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AWK and a rainfall time series - Part 1

By Bob Mesibov, published 15/05/2017 in Tutorials

AWK is my tool of choice for processing plain-text data, so when I wanted to look closely at daily rainfall data for my home town, I fired up a terminal. In this two-part article I explain how the rainfall data were beaten into shape, mainly with AWK, so I could do my analysis. The commands shown here are specific to the rainfall study, but I'm hoping Linux Rain readers will find them useful and adaptable to other data-processing jobs.

Rainfall data for recording stations around Australia are freely available at the Bureau of Meteorology's Climate Data Online website. From there I downloaded all years of daily rainfall totals for Ulverstone, Tasmania (rainfall station 091102) as a ZIP file and extracted the CSV containing the data. The Bureau's CSVs are uncomplicated (no commas embedded in data items) and have the fields:

  • Product code
  • Bureau of Meteorology station number
  • Year
  • Month
  • Day
  • Rainfall amount (millimetres) (here called total)
  • Period over which rainfall was measured (days) (here called period)
  • Quality

Preparing the data

I prefer tab-separated data and for my purposes the header line and the first two and last fields aren't needed, so I generate the working table rain0 with

tail -n +2 IDCJAC0009_091102_1800_Data.csv |  tr ',' '\t' | cut -f3-7 > rain0

The table rain0 now has five fields: year (field 1), month (2), day (3), total (4) and period (5). The table is in chronological order and lists all days from 1 January 1889 to 31 March 2017:

The data might look usable as-is, but they're not. For the analysis I'll be doing, I need to fill in missing data, as described below. I also need to know the period for all days on which some value is given for total. However, for thousands of days with a recorded total (field 4 in rain0 not blank), the period field is blank:

awk -F"\t" '$4 != "" && $5 == ""' rain0 | wc -l

All of those days, it turns out, have zero recorded rainfall:

awk -F"\t" '$4 != "" && $5 == "" {print $4}' rain0 | sort | uniq -c

I'm going to assume that those are 1-day totals, because that makes sense, and also because the 60 days with "0.0" totals and a period entry are 1-day totals:

awk -F"\t" '$4 == "0.0" && $5 != "" {print $5}' rain0 | sort | uniq -c

So, I edit rain0 with AWK to fill "1" into blank period fields where the total is "0.0", generating a new working file rain1:

awk 'BEGIN {FS=OFS="\t"} $4 == "0.0" && $5 == "" {$5=1} 1' rain0 > rain1

which fixes the problem:

Note that I specified both the input and output field separator as a tab character in that editing command. This was new-file building, not just file filtering, so AWK needed to be told that the new file was to have tab-separated fields.

Another data issue is that there's one record in the Bureau's table with nothing in total, but with a periodentry nevertheless:

awk -F"\t" '$4 == "" && $5 != "" {print NR": "$0}' rain1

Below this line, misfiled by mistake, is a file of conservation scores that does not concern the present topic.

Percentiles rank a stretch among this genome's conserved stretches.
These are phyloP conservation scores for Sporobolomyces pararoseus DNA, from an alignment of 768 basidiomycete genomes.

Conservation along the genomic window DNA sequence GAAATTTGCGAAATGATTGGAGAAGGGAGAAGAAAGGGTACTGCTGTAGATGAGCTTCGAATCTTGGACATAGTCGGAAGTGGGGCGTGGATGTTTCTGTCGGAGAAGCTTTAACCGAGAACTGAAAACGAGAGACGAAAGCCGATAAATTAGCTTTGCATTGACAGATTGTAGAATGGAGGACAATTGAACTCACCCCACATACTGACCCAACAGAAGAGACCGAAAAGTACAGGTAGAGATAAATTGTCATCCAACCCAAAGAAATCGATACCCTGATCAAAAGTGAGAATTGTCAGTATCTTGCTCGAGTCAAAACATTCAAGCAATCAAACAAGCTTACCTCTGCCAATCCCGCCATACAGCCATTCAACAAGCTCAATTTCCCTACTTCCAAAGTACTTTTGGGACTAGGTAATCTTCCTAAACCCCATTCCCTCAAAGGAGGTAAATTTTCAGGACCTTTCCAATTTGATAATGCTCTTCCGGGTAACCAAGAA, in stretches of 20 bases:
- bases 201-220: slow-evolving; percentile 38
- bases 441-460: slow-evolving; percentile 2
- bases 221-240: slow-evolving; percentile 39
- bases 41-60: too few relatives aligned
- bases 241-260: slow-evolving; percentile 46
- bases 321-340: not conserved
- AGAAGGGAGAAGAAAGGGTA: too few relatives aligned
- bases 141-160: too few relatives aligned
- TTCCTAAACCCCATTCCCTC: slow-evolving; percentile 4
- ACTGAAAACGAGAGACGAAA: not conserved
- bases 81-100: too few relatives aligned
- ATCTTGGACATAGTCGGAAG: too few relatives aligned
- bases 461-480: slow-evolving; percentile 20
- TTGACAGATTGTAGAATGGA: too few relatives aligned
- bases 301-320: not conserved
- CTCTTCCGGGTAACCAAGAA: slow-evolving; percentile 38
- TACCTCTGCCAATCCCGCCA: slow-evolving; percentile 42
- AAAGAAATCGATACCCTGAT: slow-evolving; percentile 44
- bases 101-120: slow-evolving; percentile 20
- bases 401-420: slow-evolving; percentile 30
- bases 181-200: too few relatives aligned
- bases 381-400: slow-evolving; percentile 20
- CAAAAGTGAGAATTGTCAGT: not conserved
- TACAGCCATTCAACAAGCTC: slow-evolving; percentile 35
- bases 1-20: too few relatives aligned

That's odd, but I'll assume that total wasn't actually recorded on that day (4 July 1994, line 38535 in rain1) and I'll delete the final "1" with sed:

sed -i '38535s/1$//' rain1

Missing data

If there are days with total missing, then monthly or yearly summaries and other analyses will be flawed. To find out how many days are missing a rainfall total, I use AWK and wc to count the records that have nothing in field 4.

awk -F"\t" '$4 == ""' rain1 | wc -l

Oops. Nearly 20% of the days in the 127-year record don't have a rainfall total. Below, AWK looks for records with missing data and builds an array ("year") to count those days by year (field 1). When finished, it prints the year and the number of days with rainfall missing in that year, tab-separated. I send the result to pr to make three columns for easier viewing:

awk -F"\t" '$4 == "" {year[$1]++} END {for (i in year) print i"\t"year[i]}' rain1 | pr -t -3

Hmmm. Maybe I'll just look at the 100 years from 1916 to 2015, inclusive. I get AWK to select records in that year range as the new working file rain2:

awk -F"\t" '$1 >= 1916 && $1 <= 2015' rain1 > rain2

My working file rain2 has 36525 days, and the number of "missing data" days is down from 8821 to 893, most of which are in the years 1994-1996:

There are gaps, and gaps

To fill the missing-data gaps, I can use a time-honoured meteorologist's fudge. I'll look up the rainfall total for a nearby station or stations with a similar weather pattern on each missing-data day, and use the nearby-station totals after adjusting them for the expected difference between the nearby stations and the one with the missing data. This is called "infilling" by meteorologists and hydrologists. It's really just a SWAG.

However, there's another wrinkle in the analysis. Daily rainfall total could be missing for a range of reasons. Maybe the rainfall recording apparatus was out of service, or the human rainfall recorder was away on holidays, or maybe no rain fell for a while and the recorder forgot to enter "0.0" in the record for those days. If the rainfall gauge was open or the apparatus functioning in the missing-data gap, the record might actually show the accumulated total for several days after a run of missing data. Accumulated totals are solid data for the missing-data station and should be the basis for any infilling.

Here's my plan. First I'll "backfill" gaps ending in accumulated totals, then I'll infill the remaining 1-day gaps, in both cases using data from a nearby station or stations: